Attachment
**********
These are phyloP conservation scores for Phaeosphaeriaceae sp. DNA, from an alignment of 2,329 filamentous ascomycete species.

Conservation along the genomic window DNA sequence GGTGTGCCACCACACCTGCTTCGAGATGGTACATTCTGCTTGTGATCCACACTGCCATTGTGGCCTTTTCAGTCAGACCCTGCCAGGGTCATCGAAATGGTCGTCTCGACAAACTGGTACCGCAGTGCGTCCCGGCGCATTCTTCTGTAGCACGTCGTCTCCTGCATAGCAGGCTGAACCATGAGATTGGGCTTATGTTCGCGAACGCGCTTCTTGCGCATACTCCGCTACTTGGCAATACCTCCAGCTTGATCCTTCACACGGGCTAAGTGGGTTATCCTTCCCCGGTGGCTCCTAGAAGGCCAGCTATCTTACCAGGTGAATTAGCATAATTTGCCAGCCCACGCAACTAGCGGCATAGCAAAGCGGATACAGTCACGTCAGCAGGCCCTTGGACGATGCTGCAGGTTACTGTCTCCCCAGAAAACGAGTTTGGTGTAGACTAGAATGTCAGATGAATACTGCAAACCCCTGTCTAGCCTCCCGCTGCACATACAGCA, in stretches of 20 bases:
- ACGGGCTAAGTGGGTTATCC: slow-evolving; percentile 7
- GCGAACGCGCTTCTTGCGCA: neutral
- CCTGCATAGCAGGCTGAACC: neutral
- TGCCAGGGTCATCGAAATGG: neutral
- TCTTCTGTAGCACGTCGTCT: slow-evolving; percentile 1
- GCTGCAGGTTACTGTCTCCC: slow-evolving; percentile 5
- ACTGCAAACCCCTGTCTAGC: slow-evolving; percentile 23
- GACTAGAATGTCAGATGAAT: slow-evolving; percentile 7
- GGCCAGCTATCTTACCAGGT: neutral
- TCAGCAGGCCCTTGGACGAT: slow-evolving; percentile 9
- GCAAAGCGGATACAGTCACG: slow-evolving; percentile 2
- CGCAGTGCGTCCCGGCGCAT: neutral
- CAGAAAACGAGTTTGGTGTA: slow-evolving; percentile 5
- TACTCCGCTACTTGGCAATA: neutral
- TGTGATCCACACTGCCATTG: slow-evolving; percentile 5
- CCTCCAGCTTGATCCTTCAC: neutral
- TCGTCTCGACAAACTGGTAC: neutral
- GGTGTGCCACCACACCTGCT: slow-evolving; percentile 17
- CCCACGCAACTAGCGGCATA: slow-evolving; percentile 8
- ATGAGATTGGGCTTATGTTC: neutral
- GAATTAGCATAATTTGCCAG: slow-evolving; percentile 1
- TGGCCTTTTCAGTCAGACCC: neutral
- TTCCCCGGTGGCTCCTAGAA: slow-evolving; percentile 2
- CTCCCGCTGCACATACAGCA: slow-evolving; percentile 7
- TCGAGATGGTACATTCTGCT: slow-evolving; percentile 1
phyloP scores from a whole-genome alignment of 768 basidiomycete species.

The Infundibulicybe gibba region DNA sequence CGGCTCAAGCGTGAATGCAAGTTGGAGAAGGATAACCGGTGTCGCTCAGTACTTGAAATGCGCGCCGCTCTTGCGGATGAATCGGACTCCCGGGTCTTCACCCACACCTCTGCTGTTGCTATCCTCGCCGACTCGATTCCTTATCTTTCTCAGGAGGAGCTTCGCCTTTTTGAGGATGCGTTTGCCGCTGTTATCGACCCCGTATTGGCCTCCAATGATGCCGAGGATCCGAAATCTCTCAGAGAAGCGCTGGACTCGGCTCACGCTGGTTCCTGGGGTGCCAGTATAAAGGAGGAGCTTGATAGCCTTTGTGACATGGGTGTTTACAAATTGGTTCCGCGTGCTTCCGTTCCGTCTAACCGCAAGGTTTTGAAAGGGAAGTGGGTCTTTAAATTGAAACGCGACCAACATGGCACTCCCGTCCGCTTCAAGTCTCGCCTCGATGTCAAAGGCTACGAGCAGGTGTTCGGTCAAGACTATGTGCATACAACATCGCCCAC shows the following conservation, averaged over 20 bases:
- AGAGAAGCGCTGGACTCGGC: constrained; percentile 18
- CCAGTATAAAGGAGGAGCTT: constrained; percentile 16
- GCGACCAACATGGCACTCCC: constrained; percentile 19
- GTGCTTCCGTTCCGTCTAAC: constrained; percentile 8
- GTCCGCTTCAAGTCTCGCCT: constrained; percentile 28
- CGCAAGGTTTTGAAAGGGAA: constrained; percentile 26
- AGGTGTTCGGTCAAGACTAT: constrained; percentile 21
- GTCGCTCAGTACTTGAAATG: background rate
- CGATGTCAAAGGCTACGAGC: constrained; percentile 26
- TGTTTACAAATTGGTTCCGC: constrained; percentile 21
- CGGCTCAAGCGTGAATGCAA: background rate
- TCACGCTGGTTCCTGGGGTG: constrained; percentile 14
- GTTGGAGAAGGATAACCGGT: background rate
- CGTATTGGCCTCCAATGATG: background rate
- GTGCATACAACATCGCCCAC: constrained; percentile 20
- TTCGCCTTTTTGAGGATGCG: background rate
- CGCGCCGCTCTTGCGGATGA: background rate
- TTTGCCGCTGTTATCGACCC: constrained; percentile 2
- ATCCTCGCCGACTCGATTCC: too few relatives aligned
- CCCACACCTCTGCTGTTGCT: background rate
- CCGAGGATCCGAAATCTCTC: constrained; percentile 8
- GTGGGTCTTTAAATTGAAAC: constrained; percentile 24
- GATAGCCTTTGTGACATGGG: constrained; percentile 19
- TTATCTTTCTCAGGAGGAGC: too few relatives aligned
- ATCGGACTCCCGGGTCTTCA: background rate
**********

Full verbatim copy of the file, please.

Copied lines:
These are phyloP conservation scores for Phaeosphaeriaceae sp. DNA, from an alignment of 2,329 filamentous ascomycete species.

Conservation along the genomic window DNA sequence GGTGTGCCACCACACCTGCTTCGAGATGGTACATTCTGCTTGTGATCCACACTGCCATTGTGGCCTTTTCAGTCAGACCCTGCCAGGGTCATCGAAATGGTCGTCTCGACAAACTGGTACCGCAGTGCGTCCCGGCGCATTCTTCTGTAGCACGTCGTCTCCTGCATAGCAGGCTGAACCATGAGATTGGGCTTATGTTCGCGAACGCGCTTCTTGCGCATACTCCGCTACTTGGCAATACCTCCAGCTTGATCCTTCACACGGGCTAAGTGGGTTATCCTTCCCCGGTGGCTCCTAGAAGGCCAGCTATCTTACCAGGTGAATTAGCATAATTTGCCAGCCCACGCAACTAGCGGCATAGCAAAGCGGATACAGTCACGTCAGCAGGCCCTTGGACGATGCTGCAGGTTACTGTCTCCCCAGAAAACGAGTTTGGTGTAGACTAGAATGTCAGATGAATACTGCAAACCCCTGTCTAGCCTCCCGCTGCACATACAGCA, in stretches of 20 bases:
- ACGGGCTAAGTGGGTTATCC: slow-evolving; percentile 7
- GCGAACGCGCTTCTTGCGCA: neutral
- CCTGCATAGCAGGCTGAACC: neutral
- TGCCAGGGTCATCGAAATGG: neutral
- TCTTCTGTAGCACGTCGTCT: slow-evolving; percentile 1
- GCTGCAGGTTACTGTCTCCC: slow-evolving; percentile 5
- ACTGCAAACCCCTGTCTAGC: slow-evolving; percentile 23
- GACTAGAATGTCAGATGAAT: slow-evolving; percentile 7
- GGCCAGCTATCTTACCAGGT: neutral
- TCAGCAGGCCCTTGGACGAT: slow-evolving; percentile 9
- GCAAAGCGGATACAGTCACG: slow-evolving; percentile 2
- CGCAGTGCGTCCCGGCGCAT: neutral
- CAGAAAACGAGTTTGGTGTA: slow-evolving; percentile 5
- TACTCCGCTACTTGGCAATA: neutral
- TGTGATCCACACTGCCATTG: slow-evolving; percentile 5
- CCTCCAGCTTGATCCTTCAC: neutral
- TCGTCTCGACAAACTGGTAC: neutral
- GGTGTGCCACCACACCTGCT: slow-evolving; percentile 17
- CCCACGCAACTAGCGGCATA: slow-evolving; percentile 8
- ATGAGATTGGGCTTATGTTC: neutral
- GAATTAGCATAATTTGCCAG: slow-evolving; percentile 1
- TGGCCTTTTCAGTCAGACCC: neutral
- TTCCCCGGTGGCTCCTAGAA: slow-evolving; percentile 2
- CTCCCGCTGCACATACAGCA: slow-evolving; percentile 7
- TCGAGATGGTACATTCTGCT: slow-evolving; percentile 1
phyloP scores from a whole-genome alignment of 768 basidiomycete species.

The Infundibulicybe gibba region DNA sequence CGGCTCAAGCGTGAATGCAAGTTGGAGAAGGATAACCGGTGTCGCTCAGTACTTGAAATGCGCGCCGCTCTTGCGGATGAATCGGACTCCCGGGTCTTCACCCACACCTCTGCTGTTGCTATCCTCGCCGACTCGATTCCTTATCTTTCTCAGGAGGAGCTTCGCCTTTTTGAGGATGCGTTTGCCGCTGTTATCGACCCCGTATTGGCCTCCAATGATGCCGAGGATCCGAAATCTCTCAGAGAAGCGCTGGACTCGGCTCACGCTGGTTCCTGGGGTGCCAGTATAAAGGAGGAGCTTGATAGCCTTTGTGACATGGGTGTTTACAAATTGGTTCCGCGTGCTTCCGTTCCGTCTAACCGCAAGGTTTTGAAAGGGAAGTGGGTCTTTAAATTGAAACGCGACCAACATGGCACTCCCGTCCGCTTCAAGTCTCGCCTCGATGTCAAAGGCTACGAGCAGGTGTTCGGTCAAGACTATGTGCATACAACATCGCCCAC shows the following conservation, averaged over 20 bases:
- AGAGAAGCGCTGGACTCGGC: constrained; percentile 18
- CCAGTATAAAGGAGGAGCTT: constrained; percentile 16
- GCGACCAACATGGCACTCCC: constrained; percentile 19
- GTGCTTCCGTTCCGTCTAAC: constrained; percentile 8
- GTCCGCTTCAAGTCTCGCCT: constrained; percentile 28
- CGCAAGGTTTTGAAAGGGAA: constrained; percentile 26
- AGGTGTTCGGTCAAGACTAT: constrained; percentile 21
- GTCGCTCAGTACTTGAAATG: background rate
- CGATGTCAAAGGCTACGAGC: constrained; percentile 26
- TGTTTACAAATTGGTTCCGC: constrained; percentile 21
- CGGCTCAAGCGTGAATGCAA: background rate
- TCACGCTGGTTCCTGGGGTG: constrained; percentile 14
- GTTGGAGAAGGATAACCGGT: background rate
- CGTATTGGCCTCCAATGATG: background rate
- GTGCATACAACATCGCCCAC: constrained; percentile 20
- TTCGCCTTTTTGAGGATGCG: background rate
- CGCGCCGCTCTTGCGGATGA: background rate
- TTTGCCGCTGTTATCGACCC: constrained; percentile 2
- ATCCTCGCCGACTCGATTCC: too few relatives aligned
- CCCACACCTCTGCTGTTGCT: background rate
- CCGAGGATCCGAAATCTCTC: constrained; percentile 8
- GTGGGTCTTTAAATTGAAAC: constrained; percentile 24
- GATAGCCTTTGTGACATGGG: constrained; percentile 19
- TTATCTTTCTCAGGAGGAGC: too few relatives aligned
- ATCGGACTCCCGGGTCTTCA: background rate